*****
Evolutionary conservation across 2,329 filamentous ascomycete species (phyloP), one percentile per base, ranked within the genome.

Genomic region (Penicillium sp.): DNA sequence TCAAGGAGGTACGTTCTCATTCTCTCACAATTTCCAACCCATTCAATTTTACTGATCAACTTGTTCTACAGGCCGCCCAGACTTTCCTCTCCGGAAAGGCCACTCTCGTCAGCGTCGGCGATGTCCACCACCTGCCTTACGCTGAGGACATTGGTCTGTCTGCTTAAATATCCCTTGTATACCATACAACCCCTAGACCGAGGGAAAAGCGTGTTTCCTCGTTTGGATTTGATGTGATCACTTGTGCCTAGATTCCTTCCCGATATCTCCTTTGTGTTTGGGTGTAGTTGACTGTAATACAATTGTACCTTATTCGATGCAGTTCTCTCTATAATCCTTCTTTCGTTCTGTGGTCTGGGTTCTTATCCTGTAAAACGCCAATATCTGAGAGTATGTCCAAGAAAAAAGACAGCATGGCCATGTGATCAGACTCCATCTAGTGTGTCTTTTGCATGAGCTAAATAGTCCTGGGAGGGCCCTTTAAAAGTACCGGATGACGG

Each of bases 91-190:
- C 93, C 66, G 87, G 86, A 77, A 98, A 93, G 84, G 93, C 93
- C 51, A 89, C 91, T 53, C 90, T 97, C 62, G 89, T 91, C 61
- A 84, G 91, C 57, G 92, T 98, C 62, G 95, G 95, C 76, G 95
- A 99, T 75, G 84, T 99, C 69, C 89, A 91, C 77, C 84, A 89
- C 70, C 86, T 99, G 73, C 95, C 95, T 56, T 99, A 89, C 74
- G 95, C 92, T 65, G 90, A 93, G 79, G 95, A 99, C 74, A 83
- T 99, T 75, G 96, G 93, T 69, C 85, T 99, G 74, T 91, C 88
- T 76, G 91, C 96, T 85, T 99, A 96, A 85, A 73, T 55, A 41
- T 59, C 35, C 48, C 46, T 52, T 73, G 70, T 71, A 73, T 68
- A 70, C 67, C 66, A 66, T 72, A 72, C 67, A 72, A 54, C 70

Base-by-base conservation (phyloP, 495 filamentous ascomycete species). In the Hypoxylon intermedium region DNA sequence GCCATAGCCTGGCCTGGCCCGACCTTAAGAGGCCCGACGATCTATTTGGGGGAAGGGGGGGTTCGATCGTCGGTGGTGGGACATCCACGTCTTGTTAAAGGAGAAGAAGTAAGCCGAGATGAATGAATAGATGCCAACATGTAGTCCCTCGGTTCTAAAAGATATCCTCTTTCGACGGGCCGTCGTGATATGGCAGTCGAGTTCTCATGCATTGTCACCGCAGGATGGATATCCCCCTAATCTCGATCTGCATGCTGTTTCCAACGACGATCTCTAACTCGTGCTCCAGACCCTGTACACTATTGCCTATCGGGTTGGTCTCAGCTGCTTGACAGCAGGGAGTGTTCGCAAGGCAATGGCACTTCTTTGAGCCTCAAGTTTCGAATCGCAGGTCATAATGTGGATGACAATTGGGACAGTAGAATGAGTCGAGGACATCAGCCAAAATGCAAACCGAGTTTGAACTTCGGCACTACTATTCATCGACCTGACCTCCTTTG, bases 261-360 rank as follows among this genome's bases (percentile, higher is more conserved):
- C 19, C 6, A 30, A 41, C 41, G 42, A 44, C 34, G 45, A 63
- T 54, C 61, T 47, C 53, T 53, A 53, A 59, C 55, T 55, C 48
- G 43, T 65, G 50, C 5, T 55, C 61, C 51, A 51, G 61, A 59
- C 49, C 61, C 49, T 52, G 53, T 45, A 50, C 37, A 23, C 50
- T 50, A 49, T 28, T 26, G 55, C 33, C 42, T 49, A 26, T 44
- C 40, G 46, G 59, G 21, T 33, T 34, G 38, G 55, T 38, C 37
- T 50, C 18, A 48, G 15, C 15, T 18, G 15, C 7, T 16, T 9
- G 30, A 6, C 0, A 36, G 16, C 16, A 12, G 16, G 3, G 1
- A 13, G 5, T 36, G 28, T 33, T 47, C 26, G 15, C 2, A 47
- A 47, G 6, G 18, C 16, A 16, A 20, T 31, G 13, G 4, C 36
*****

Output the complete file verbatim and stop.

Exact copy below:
Evolutionary conservation across 2,329 filamentous ascomycete species (phyloP), one percentile per base, ranked within the genome.

Genomic region (Penicillium sp.): DNA sequence TCAAGGAGGTACGTTCTCATTCTCTCACAATTTCCAACCCATTCAATTTTACTGATCAACTTGTTCTACAGGCCGCCCAGACTTTCCTCTCCGGAAAGGCCACTCTCGTCAGCGTCGGCGATGTCCACCACCTGCCTTACGCTGAGGACATTGGTCTGTCTGCTTAAATATCCCTTGTATACCATACAACCCCTAGACCGAGGGAAAAGCGTGTTTCCTCGTTTGGATTTGATGTGATCACTTGTGCCTAGATTCCTTCCCGATATCTCCTTTGTGTTTGGGTGTAGTTGACTGTAATACAATTGTACCTTATTCGATGCAGTTCTCTCTATAATCCTTCTTTCGTTCTGTGGTCTGGGTTCTTATCCTGTAAAACGCCAATATCTGAGAGTATGTCCAAGAAAAAAGACAGCATGGCCATGTGATCAGACTCCATCTAGTGTGTCTTTTGCATGAGCTAAATAGTCCTGGGAGGGCCCTTTAAAAGTACCGGATGACGG

Each of bases 91-190:
- C 93, C 66, G 87, G 86, A 77, A 98, A 93, G 84, G 93, C 93
- C 51, A 89, C 91, T 53, C 90, T 97, C 62, G 89, T 91, C 61
- A 84, G 91, C 57, G 92, T 98, C 62, G 95, G 95, C 76, G 95
- A 99, T 75, G 84, T 99, C 69, C 89, A 91, C 77, C 84, A 89
- C 70, C 86, T 99, G 73, C 95, C 95, T 56, T 99, A 89, C 74
- G 95, C 92, T 65, G 90, A 93, G 79, G 95, A 99, C 74, A 83
- T 99, T 75, G 96, G 93, T 69, C 85, T 99, G 74, T 91, C 88
- T 76, G 91, C 96, T 85, T 99, A 96, A 85, A 73, T 55, A 41
- T 59, C 35, C 48, C 46, T 52, T 73, G 70, T 71, A 73, T 68
- A 70, C 67, C 66, A 66, T 72, A 72, C 67, A 72, A 54, C 70

Base-by-base conservation (phyloP, 495 filamentous ascomycete species). In the Hypoxylon intermedium region DNA sequence GCCATAGCCTGGCCTGGCCCGACCTTAAGAGGCCCGACGATCTATTTGGGGGAAGGGGGGGTTCGATCGTCGGTGGTGGGACATCCACGTCTTGTTAAAGGAGAAGAAGTAAGCCGAGATGAATGAATAGATGCCAACATGTAGTCCCTCGGTTCTAAAAGATATCCTCTTTCGACGGGCCGTCGTGATATGGCAGTCGAGTTCTCATGCATTGTCACCGCAGGATGGATATCCCCCTAATCTCGATCTGCATGCTGTTTCCAACGACGATCTCTAACTCGTGCTCCAGACCCTGTACACTATTGCCTATCGGGTTGGTCTCAGCTGCTTGACAGCAGGGAGTGTTCGCAAGGCAATGGCACTTCTTTGAGCCTCAAGTTTCGAATCGCAGGTCATAATGTGGATGACAATTGGGACAGTAGAATGAGTCGAGGACATCAGCCAAAATGCAAACCGAGTTTGAACTTCGGCACTACTATTCATCGACCTGACCTCCTTTG, bases 261-360 rank as follows among this genome's bases (percentile, higher is more conserved):
- C 19, C 6, A 30, A 41, C 41, G 42, A 44, C 34, G 45, A 63
- T 54, C 61, T 47, C 53, T 53, A 53, A 59, C 55, T 55, C 48
- G 43, T 65, G 50, C 5, T 55, C 61, C 51, A 51, G 61, A 59
- C 49, C 61, C 49, T 52, G 53, T 45, A 50, C 37, A 23, C 50
- T 50, A 49, T 28, T 26, G 55, C 33, C 42, T 49, A 26, T 44
- C 40, G 46, G 59, G 21, T 33, T 34, G 38, G 55, T 38, C 37
- T 50, C 18, A 48, G 15, C 15, T 18, G 15, C 7, T 16, T 9
- G 30, A 6, C 0, A 36, G 16, C 16, A 12, G 16, G 3, G 1
- A 13, G 5, T 36, G 28, T 33, T 47, C 26, G 15, C 2, A 47
- A 47, G 6, G 18, C 16, A 16, A 20, T 31, G 13, G 4, C 36